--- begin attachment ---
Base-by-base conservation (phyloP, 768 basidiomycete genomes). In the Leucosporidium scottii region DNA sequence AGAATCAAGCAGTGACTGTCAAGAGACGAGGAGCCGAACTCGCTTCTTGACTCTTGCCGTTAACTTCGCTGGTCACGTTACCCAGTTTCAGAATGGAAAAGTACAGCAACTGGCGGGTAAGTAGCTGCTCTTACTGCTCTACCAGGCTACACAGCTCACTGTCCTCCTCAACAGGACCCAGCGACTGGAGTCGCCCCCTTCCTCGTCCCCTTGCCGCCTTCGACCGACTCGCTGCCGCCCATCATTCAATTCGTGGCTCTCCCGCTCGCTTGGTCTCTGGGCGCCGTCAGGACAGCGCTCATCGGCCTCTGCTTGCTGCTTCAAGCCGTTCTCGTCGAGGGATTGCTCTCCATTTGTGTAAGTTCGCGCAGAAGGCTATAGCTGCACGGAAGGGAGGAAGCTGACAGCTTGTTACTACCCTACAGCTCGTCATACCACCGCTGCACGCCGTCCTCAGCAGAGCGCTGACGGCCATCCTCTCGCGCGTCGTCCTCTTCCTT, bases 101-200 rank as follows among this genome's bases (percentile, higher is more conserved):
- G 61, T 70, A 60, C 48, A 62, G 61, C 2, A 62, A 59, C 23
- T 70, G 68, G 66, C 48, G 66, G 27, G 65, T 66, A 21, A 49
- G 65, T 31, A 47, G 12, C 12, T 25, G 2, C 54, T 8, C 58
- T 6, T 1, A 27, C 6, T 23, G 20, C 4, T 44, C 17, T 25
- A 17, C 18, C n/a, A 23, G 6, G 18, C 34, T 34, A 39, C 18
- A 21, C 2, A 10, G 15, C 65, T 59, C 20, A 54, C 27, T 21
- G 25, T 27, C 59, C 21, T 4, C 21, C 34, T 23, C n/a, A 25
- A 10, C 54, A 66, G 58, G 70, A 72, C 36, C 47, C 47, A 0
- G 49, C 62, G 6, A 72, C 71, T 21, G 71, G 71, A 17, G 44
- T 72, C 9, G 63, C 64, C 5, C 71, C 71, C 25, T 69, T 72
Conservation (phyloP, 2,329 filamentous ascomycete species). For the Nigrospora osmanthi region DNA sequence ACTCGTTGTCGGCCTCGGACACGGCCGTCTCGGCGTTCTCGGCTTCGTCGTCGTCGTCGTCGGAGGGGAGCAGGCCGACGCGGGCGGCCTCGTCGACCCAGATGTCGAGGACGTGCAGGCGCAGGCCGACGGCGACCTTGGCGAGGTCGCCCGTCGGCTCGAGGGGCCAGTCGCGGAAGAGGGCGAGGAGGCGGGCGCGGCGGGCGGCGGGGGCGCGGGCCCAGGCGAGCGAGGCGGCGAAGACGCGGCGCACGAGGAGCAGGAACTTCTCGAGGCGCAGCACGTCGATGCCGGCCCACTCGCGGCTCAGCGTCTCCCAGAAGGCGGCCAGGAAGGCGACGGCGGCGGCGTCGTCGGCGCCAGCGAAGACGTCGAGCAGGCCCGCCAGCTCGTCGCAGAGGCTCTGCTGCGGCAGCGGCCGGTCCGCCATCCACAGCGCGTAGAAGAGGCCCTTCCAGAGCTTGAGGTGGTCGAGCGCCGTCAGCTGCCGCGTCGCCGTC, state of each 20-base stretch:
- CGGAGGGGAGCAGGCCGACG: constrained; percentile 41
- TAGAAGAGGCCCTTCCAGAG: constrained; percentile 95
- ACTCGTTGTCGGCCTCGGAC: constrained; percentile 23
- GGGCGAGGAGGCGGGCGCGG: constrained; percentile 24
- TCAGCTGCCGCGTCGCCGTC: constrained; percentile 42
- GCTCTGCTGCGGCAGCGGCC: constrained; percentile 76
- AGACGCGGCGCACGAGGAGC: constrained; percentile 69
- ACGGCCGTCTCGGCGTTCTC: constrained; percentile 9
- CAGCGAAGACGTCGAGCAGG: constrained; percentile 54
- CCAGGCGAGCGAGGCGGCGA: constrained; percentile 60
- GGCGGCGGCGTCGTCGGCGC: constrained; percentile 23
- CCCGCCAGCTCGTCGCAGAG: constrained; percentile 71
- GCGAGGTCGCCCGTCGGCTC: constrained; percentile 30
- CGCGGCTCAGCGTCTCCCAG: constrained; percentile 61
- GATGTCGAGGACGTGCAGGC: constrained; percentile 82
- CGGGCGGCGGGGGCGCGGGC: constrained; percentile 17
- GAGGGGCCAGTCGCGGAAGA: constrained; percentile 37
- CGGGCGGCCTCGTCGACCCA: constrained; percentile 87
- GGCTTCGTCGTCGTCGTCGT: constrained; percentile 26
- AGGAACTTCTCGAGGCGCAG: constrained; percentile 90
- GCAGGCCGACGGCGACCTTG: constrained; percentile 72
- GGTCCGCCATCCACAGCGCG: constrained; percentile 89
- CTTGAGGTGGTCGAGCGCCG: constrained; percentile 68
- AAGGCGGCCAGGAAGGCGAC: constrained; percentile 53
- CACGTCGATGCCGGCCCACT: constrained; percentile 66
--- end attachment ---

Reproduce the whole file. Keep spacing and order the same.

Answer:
Base-by-base conservation (phyloP, 768 basidiomycete genomes). In the Leucosporidium scottii region DNA sequence AGAATCAAGCAGTGACTGTCAAGAGACGAGGAGCCGAACTCGCTTCTTGACTCTTGCCGTTAACTTCGCTGGTCACGTTACCCAGTTTCAGAATGGAAAAGTACAGCAACTGGCGGGTAAGTAGCTGCTCTTACTGCTCTACCAGGCTACACAGCTCACTGTCCTCCTCAACAGGACCCAGCGACTGGAGTCGCCCCCTTCCTCGTCCCCTTGCCGCCTTCGACCGACTCGCTGCCGCCCATCATTCAATTCGTGGCTCTCCCGCTCGCTTGGTCTCTGGGCGCCGTCAGGACAGCGCTCATCGGCCTCTGCTTGCTGCTTCAAGCCGTTCTCGTCGAGGGATTGCTCTCCATTTGTGTAAGTTCGCGCAGAAGGCTATAGCTGCACGGAAGGGAGGAAGCTGACAGCTTGTTACTACCCTACAGCTCGTCATACCACCGCTGCACGCCGTCCTCAGCAGAGCGCTGACGGCCATCCTCTCGCGCGTCGTCCTCTTCCTT, bases 101-200 rank as follows among this genome's bases (percentile, higher is more conserved):
- G 61, T 70, A 60, C 48, A 62, G 61, C 2, A 62, A 59, C 23
- T 70, G 68, G 66, C 48, G 66, G 27, G 65, T 66, A 21, A 49
- G 65, T 31, A 47, G 12, C 12, T 25, G 2, C 54, T 8, C 58
- T 6, T 1, A 27, C 6, T 23, G 20, C 4, T 44, C 17, T 25
- A 17, C 18, C n/a, A 23, G 6, G 18, C 34, T 34, A 39, C 18
- A 21, C 2, A 10, G 15, C 65, T 59, C 20, A 54, C 27, T 21
- G 25, T 27, C 59, C 21, T 4, C 21, C 34, T 23, C n/a, A 25
- A 10, C 54, A 66, G 58, G 70, A 72, C 36, C 47, C 47, A 0
- G 49, C 62, G 6, A 72, C 71, T 21, G 71, G 71, A 17, G 44
- T 72, C 9, G 63, C 64, C 5, C 71, C 71, C 25, T 69, T 72
Conservation (phyloP, 2,329 filamentous ascomycete species). For the Nigrospora osmanthi region DNA sequence ACTCGTTGTCGGCCTCGGACACGGCCGTCTCGGCGTTCTCGGCTTCGTCGTCGTCGTCGTCGGAGGGGAGCAGGCCGACGCGGGCGGCCTCGTCGACCCAGATGTCGAGGACGTGCAGGCGCAGGCCGACGGCGACCTTGGCGAGGTCGCCCGTCGGCTCGAGGGGCCAGTCGCGGAAGAGGGCGAGGAGGCGGGCGCGGCGGGCGGCGGGGGCGCGGGCCCAGGCGAGCGAGGCGGCGAAGACGCGGCGCACGAGGAGCAGGAACTTCTCGAGGCGCAGCACGTCGATGCCGGCCCACTCGCGGCTCAGCGTCTCCCAGAAGGCGGCCAGGAAGGCGACGGCGGCGGCGTCGTCGGCGCCAGCGAAGACGTCGAGCAGGCCCGCCAGCTCGTCGCAGAGGCTCTGCTGCGGCAGCGGCCGGTCCGCCATCCACAGCGCGTAGAAGAGGCCCTTCCAGAGCTTGAGGTGGTCGAGCGCCGTCAGCTGCCGCGTCGCCGTC, state of each 20-base stretch:
- CGGAGGGGAGCAGGCCGACG: constrained; percentile 41
- TAGAAGAGGCCCTTCCAGAG: constrained; percentile 95
- ACTCGTTGTCGGCCTCGGAC: constrained; percentile 23
- GGGCGAGGAGGCGGGCGCGG: constrained; percentile 24
- TCAGCTGCCGCGTCGCCGTC: constrained; percentile 42
- GCTCTGCTGCGGCAGCGGCC: constrained; percentile 76
- AGACGCGGCGCACGAGGAGC: constrained; percentile 69
- ACGGCCGTCTCGGCGTTCTC: constrained; percentile 9
- CAGCGAAGACGTCGAGCAGG: constrained; percentile 54
- CCAGGCGAGCGAGGCGGCGA: constrained; percentile 60
- GGCGGCGGCGTCGTCGGCGC: constrained; percentile 23
- CCCGCCAGCTCGTCGCAGAG: constrained; percentile 71
- GCGAGGTCGCCCGTCGGCTC: constrained; percentile 30
- CGCGGCTCAGCGTCTCCCAG: constrained; percentile 61
- GATGTCGAGGACGTGCAGGC: constrained; percentile 82
- CGGGCGGCGGGGGCGCGGGC: constrained; percentile 17
- GAGGGGCCAGTCGCGGAAGA: constrained; percentile 37
- CGGGCGGCCTCGTCGACCCA: constrained; percentile 87
- GGCTTCGTCGTCGTCGTCGT: constrained; percentile 26
- AGGAACTTCTCGAGGCGCAG: constrained; percentile 90
- GCAGGCCGACGGCGACCTTG: constrained; percentile 72
- GGTCCGCCATCCACAGCGCG: constrained; percentile 89
- CTTGAGGTGGTCGAGCGCCG: constrained; percentile 68
- AAGGCGGCCAGGAAGGCGAC: constrained; percentile 53
- CACGTCGATGCCGGCCCACT: constrained; percentile 66